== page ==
STEVE INSKEEP, HOST:
Some members of Congress want to know why they didn't know about all this sooner. It is clear that the FBI, and prosecutors at the Justice Department, were investigating General Petraeus - and others - well before the election. Most lawmakers did not know about it until afterward; and nor, apparently, did the president of the United States. NPR's Carrie Johnson reports.
CARRIE JOHNSON, BYLINE: In Washington scandals, the question is usually what the White House knew. But in the case of former Central Intelligence Director David Petraeus, lawmakers are asking why President Obama did not know about a federal investigation that had found evidence Petraeus was having an affair. Peter King is a Republican U.S. House member, from New York. Here he is, on MSNBC.
(SOUNDBITE OF MSNBC BROADCAST)
REP. PETER KING: Once the FBI realized that it was investigating the director of the CIA - or the CIA director had come within its focus, or its scope - I believe at that time, they had an absolute obligation to tell the president; not to protect David Petraeus, but to protect the president.
JOHNSON: Matthew Miller worked as a top aide to Attorney General Eric Holder at the Justice Department. He couldn't disagree more.
MATTHEW MILLER: If the Justice Department is investigating a member of the administration, they don't want to notify other people in the administration. In fact, if they had notified the White House while this investigation was ongoing, you'd hear howls from members of Congress that the investigation might have been politicized.
JOHNSON: There's another reason for not sharing leads more widely, Miller says. Sometimes, the FBI investigates, and the allegations don't pan out - or they don't merit any criminal charges. Law-enforcement sources tell NPR, that appears to be the case here. The White House says Mr. Obama was first briefed on the case last Thursday, even though federal investigators started looking into what would become the Petraeus case, about six months ago.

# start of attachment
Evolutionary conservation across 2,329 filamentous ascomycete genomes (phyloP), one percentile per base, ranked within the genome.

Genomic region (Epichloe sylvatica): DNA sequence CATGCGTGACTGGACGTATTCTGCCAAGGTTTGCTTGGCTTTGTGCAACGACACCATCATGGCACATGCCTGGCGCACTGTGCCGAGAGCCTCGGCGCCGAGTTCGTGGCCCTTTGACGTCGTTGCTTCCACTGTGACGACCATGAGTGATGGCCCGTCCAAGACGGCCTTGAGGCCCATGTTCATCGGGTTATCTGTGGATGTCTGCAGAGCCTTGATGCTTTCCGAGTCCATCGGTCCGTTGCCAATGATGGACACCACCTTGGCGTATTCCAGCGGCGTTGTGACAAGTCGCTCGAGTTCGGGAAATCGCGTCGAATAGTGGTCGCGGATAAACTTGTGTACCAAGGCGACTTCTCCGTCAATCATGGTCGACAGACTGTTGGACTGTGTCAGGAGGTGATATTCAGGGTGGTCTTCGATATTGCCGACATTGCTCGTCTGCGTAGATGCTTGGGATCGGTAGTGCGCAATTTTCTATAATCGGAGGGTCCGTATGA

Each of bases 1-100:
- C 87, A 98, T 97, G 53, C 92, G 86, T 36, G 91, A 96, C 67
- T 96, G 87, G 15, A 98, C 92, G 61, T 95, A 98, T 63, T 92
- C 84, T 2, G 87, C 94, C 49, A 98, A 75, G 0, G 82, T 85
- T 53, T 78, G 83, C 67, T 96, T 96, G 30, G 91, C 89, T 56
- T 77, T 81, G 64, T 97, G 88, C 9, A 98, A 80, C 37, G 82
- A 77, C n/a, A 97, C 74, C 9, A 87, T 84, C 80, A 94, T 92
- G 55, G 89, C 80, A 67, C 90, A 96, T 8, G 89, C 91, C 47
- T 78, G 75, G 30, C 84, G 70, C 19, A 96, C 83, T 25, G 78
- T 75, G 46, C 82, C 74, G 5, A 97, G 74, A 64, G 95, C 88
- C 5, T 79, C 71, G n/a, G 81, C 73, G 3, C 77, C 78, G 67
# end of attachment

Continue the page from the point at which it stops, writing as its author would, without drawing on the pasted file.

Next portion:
The FBI probe started with a woman in Florida ,who socializes with the Petraeus family. She told a friend in the bureau, she had received some bothersome email messages. Investigators traced the messages to Paula Broadwell, author of a biography of Petraeus. And in an email account, the FBI found communications that depicted an affair between the two.
Senior Justice Department officials were alerted in the late summer - before FBI agents interviewed key players, in September and October. The last interview was within days of the election. Former CIA Director Michael Hayden told Fox News, he still has lots of questions.
(SOUNDBITE OF FOX NEWS BROADCAST)
MICHAEL HAYDEN: It's mysterious. I really don't have insight into it. It appears that the bureau was balancing the law-enforcement process, the privacy of some individuals involved. But hanging out there is that requirement, in law, to keep the intelligence committees fully and currently informed about significant intelligence activities.
JOHNSON: That requirement is found in the National Security Act, and in an executive order on U.S. intelligence activities that dates back to the Ronald Reagan era. Law-enforcement officials say they didn't tell Congress because Petraeus was a witness - not a target - in an ongoing criminal investigation. And until very recently, agents were still trying to figure out whether anyone broke any laws. Under Justice Department guidelines, authorities are barred from sharing information even with most people in the White House, unless there's a national security exception. Bobby Chesney teaches law at the University of Texas. Chesney says there's an obvious national security issue, when the CIA director appears on law-enforcement radar.
BOBBY CHESNEY: But whether there was ever a formal, statutory obligation to give that reporting from the FBI to the intelligence committees, for example - that's far from clear.
JOHNSON: Former CIA Director Hayden says it is clear, law enforcement was in a tough spot.
(SOUNDBITE OF FOX NEWS BROADCAST)
HAYDEN: This is an unprecedented sort of thing. There's no rule book, or history, as to how you handle these kinds of events.
JOHNSON: Tomorrow, officials from the CIA, and the FBI, will hold private meetings with lawmakers on Capitol Hill and maybe start the process of rewriting that rule book, should they ever need it again.
NPR transcripts are created on a rush deadline by a contractor for NPR, and accuracy and availability may vary. This text may not be in its final form and may be updated or revised in the future. Please be aware that the authoritative record of NPR's programming is the audio.